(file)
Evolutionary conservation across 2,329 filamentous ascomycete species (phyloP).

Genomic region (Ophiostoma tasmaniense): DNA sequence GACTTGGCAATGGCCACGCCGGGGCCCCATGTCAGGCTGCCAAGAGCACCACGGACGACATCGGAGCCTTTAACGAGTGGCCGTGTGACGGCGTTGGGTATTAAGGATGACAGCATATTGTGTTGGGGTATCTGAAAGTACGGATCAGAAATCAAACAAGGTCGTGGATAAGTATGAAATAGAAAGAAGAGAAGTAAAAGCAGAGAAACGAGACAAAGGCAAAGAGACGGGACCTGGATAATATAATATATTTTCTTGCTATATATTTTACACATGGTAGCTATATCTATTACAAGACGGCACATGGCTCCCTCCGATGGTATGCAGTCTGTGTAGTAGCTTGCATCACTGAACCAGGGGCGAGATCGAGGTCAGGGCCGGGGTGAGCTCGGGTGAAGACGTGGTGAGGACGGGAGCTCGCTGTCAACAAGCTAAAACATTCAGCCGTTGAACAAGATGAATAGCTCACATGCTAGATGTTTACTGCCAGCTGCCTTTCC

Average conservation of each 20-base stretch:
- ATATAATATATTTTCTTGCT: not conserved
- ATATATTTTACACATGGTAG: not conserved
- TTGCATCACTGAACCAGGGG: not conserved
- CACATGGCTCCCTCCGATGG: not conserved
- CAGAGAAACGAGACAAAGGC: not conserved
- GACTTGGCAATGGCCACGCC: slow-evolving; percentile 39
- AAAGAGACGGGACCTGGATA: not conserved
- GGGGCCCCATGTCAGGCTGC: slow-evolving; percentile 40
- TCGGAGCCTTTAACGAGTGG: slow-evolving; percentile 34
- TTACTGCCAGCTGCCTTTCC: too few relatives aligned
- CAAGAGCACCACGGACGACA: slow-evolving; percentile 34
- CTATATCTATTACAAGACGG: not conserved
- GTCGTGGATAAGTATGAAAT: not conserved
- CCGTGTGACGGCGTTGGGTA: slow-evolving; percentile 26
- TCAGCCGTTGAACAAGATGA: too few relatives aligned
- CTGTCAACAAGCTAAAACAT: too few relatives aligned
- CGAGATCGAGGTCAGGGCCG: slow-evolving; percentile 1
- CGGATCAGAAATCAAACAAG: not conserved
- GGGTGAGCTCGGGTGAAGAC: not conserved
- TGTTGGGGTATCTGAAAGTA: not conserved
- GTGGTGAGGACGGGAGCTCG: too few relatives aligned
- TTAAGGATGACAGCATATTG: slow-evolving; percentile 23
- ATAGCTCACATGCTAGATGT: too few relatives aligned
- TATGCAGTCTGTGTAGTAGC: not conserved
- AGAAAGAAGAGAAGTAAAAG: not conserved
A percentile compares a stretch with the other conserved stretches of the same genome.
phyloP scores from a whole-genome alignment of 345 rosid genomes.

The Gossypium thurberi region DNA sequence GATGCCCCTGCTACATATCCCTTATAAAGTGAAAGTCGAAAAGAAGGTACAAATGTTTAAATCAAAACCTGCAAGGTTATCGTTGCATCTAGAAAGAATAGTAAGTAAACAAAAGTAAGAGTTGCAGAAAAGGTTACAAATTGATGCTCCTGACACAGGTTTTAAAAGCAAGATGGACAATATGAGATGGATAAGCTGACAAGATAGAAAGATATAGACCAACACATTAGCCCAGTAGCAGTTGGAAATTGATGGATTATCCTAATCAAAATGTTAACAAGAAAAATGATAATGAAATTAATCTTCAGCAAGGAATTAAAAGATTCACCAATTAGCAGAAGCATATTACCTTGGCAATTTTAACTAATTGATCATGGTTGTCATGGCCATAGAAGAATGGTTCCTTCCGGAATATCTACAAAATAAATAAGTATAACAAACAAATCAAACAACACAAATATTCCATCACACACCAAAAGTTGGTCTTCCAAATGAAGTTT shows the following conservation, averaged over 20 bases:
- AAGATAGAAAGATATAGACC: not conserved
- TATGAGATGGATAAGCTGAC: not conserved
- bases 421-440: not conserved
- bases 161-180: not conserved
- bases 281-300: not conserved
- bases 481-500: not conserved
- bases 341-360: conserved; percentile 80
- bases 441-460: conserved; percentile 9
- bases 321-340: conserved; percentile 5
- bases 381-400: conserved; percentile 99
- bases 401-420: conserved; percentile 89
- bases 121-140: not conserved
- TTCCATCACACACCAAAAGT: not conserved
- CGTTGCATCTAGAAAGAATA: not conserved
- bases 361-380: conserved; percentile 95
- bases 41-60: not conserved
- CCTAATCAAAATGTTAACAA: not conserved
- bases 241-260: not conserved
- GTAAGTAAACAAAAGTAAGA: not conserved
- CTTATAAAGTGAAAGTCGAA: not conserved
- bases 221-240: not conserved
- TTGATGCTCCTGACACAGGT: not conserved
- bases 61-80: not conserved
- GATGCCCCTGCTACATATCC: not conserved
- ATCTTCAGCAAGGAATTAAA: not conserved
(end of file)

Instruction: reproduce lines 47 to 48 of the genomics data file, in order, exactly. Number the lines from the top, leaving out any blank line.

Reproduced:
- bases 41-60: not conserved
- CCTAATCAAAATGTTAACAA: not conserved